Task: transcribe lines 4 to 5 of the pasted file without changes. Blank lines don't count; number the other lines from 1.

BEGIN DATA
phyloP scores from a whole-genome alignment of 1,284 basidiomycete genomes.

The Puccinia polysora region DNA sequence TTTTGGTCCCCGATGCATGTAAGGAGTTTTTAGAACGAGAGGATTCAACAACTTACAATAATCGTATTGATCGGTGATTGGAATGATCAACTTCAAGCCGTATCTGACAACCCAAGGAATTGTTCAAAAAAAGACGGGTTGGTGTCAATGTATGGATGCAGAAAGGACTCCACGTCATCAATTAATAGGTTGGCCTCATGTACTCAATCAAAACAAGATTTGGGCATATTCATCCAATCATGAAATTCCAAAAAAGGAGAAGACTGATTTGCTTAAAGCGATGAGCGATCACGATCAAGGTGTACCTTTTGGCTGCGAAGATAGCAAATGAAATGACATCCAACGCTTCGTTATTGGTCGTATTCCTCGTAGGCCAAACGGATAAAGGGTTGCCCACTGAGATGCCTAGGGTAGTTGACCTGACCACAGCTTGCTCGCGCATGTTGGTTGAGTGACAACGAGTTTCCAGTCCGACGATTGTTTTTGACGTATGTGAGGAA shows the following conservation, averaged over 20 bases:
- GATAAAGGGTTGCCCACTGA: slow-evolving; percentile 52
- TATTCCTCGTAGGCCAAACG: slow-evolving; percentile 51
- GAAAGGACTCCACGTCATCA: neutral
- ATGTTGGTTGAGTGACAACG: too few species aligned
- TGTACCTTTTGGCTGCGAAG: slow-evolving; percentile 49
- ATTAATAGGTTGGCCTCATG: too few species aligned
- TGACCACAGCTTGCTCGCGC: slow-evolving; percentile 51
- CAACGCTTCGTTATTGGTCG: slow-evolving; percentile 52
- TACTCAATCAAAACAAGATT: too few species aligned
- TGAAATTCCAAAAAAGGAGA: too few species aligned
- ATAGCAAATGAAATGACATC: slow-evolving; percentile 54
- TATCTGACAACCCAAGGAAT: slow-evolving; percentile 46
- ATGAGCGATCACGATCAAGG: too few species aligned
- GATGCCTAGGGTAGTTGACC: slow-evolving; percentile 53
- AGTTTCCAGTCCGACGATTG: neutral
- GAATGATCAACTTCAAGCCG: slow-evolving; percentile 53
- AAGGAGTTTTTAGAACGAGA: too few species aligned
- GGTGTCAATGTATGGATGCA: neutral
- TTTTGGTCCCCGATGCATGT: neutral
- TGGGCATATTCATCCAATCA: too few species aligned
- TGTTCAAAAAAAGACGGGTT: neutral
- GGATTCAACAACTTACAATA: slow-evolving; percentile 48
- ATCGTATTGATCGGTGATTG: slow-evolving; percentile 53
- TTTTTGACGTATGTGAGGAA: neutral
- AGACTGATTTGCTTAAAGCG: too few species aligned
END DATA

- TATTCCTCGTAGGCCAAACG: slow-evolving; percentile 51
- GAAAGGACTCCACGTCATCA: neutral